Although external initiatives generally get more attention than internal, companies can drive meaningful results by applying social business approaches to existing business operations - most notably, cost reductions. For Spanish telecom company Movistar, a customer support community delivers almost $6 million in annual call deflection savings. At reinsurer Swiss Re, an internal community paid for itself in less than 12 months by allowing legacy systems to be decommissioned. At TransUnion, $50,000 spent on a social networking platform resulted in $2.5 million in savings within five months.
[See this link for a list of 101 examples of social business ROI.]
The Challenges Ahead
We have started seeing meaningful social business results, but challenges still remain.
Companies Must Determine How to Organize
Early on, brands looked to a social media superstar model, where one highly visible evangelist led all things social. As large organizations got interested, the model was show to lack scalability; thus, different approaches to organizing came about such as "the dandelion" and the social business unit. The operating environment evolves constantly and organizations must take a flexible and agile approach to value capture from emerging opportunities.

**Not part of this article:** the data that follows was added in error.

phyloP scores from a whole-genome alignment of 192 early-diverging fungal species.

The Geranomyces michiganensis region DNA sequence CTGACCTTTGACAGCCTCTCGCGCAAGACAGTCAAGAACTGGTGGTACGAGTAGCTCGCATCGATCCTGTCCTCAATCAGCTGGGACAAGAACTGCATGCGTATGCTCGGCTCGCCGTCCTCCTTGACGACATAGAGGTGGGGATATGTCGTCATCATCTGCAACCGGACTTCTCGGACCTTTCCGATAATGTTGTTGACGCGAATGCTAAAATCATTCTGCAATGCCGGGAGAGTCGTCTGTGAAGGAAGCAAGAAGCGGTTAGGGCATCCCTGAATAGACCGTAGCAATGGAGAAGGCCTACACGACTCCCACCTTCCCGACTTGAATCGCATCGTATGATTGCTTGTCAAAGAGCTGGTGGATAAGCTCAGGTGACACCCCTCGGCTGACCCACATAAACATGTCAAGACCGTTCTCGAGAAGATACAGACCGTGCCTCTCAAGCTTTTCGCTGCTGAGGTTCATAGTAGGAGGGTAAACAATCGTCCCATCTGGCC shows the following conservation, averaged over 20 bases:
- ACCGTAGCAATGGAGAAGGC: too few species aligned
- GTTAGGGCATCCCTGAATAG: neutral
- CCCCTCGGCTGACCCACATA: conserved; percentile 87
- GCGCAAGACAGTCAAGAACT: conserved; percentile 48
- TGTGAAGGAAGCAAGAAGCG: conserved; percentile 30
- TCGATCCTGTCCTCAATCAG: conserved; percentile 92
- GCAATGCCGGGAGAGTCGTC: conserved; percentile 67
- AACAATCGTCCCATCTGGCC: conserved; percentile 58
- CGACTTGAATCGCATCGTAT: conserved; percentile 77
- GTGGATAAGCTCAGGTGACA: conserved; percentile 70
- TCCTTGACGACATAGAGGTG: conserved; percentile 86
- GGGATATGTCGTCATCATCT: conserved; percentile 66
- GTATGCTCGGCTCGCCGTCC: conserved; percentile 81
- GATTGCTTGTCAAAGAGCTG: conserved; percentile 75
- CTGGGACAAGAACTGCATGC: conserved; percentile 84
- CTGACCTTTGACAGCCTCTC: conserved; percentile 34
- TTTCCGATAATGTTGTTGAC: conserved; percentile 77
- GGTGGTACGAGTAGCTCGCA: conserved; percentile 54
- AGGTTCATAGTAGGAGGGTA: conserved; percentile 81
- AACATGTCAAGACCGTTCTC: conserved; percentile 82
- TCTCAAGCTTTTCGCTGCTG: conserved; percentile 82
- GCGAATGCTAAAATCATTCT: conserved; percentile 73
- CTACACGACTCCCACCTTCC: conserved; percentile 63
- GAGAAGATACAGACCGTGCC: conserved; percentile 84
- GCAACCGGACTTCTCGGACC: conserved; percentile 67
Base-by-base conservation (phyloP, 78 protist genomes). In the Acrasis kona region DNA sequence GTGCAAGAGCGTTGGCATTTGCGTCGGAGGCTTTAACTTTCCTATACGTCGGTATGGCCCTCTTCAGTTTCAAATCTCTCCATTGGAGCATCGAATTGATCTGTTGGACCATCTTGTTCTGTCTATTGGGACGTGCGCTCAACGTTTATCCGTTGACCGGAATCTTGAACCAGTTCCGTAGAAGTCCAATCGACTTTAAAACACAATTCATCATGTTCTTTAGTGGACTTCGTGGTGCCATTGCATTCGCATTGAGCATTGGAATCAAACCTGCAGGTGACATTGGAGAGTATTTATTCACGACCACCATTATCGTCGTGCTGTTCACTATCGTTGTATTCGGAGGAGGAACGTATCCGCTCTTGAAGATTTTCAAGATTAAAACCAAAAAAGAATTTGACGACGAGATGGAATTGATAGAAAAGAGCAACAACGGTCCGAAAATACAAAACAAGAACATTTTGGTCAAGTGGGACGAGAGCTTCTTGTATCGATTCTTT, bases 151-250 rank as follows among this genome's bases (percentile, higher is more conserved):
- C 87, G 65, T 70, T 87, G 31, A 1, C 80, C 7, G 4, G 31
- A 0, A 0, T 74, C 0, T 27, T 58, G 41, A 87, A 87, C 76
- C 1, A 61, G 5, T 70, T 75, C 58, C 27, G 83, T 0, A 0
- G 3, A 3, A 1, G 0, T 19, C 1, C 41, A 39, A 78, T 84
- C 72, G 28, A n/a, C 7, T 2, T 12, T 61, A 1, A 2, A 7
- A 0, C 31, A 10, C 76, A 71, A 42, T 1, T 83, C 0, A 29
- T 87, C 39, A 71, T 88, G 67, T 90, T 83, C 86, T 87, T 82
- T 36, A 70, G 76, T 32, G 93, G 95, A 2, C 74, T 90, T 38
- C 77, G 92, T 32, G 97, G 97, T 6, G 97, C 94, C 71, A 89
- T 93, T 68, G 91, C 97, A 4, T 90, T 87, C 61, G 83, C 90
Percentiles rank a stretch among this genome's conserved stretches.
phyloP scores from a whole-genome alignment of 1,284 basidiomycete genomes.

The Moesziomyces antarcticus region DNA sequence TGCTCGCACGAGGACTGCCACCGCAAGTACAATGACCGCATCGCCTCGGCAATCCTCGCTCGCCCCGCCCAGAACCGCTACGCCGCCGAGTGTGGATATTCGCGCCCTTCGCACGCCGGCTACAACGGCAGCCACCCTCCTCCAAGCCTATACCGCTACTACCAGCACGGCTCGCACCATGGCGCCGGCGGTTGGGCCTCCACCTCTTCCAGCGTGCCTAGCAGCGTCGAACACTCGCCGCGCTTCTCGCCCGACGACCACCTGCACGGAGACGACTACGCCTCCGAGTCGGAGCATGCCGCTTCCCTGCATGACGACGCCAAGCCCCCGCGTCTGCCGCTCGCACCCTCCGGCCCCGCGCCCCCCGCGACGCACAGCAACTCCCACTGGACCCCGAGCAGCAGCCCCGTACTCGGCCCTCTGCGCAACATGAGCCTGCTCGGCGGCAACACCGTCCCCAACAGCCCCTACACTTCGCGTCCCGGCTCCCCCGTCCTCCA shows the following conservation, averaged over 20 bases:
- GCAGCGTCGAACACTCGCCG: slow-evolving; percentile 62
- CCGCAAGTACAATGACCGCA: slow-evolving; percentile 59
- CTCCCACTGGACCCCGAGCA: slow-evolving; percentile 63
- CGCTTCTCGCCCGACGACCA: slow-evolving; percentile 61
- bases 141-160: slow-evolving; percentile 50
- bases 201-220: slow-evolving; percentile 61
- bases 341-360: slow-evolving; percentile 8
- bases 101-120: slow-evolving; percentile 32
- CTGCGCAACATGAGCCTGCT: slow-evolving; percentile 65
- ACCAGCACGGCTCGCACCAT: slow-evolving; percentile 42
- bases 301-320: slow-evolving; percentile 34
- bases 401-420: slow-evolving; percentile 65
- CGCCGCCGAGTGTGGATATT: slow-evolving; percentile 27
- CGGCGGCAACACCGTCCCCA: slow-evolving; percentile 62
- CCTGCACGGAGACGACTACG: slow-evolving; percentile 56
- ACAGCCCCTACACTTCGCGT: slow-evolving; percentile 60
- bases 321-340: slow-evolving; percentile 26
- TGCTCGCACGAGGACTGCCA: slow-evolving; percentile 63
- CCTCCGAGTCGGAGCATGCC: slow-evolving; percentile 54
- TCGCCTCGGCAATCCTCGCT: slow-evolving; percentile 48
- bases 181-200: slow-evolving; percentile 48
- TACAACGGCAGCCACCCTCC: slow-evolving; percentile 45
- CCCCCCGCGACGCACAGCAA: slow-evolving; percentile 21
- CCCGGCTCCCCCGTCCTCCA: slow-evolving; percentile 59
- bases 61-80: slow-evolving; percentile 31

Different industries have imposed varying levels of regulation on social media activity. For example, FINRA has released social media guidelines for financial services companies. Other industries may not be subject to the similarly strict rules, but brands must still comply with internal policies and procedures designed to protect brand equity.
There's a lot to keep track of in social business. Early on, evangelists eschewed attempts to track success or failure -- measurement was deemed unnecessary and illogical. However, as management got serious about budget allocation, funding for initiatives drove an increasing need for accountability. For some social media gurus, the party's over (or at least it should be) -- brands need to see results. Companies that have the right tools to make sense of big data being spun off by social business activities can not only measure performance -- they can learn and fine tune strategy to achieve competitive advantage.
The social business era has arrived and although early, it's clear where businesses must focus their efforts to build the foundation for future success. Eventually "social business" will just be plain "business" and the companies that win will be the ones who have addressed the fundamentals of what matters: acknowledging trends, uncovering opportunities with consumers and workforce and addressing fundamentals including organizational model, governance and measurement.
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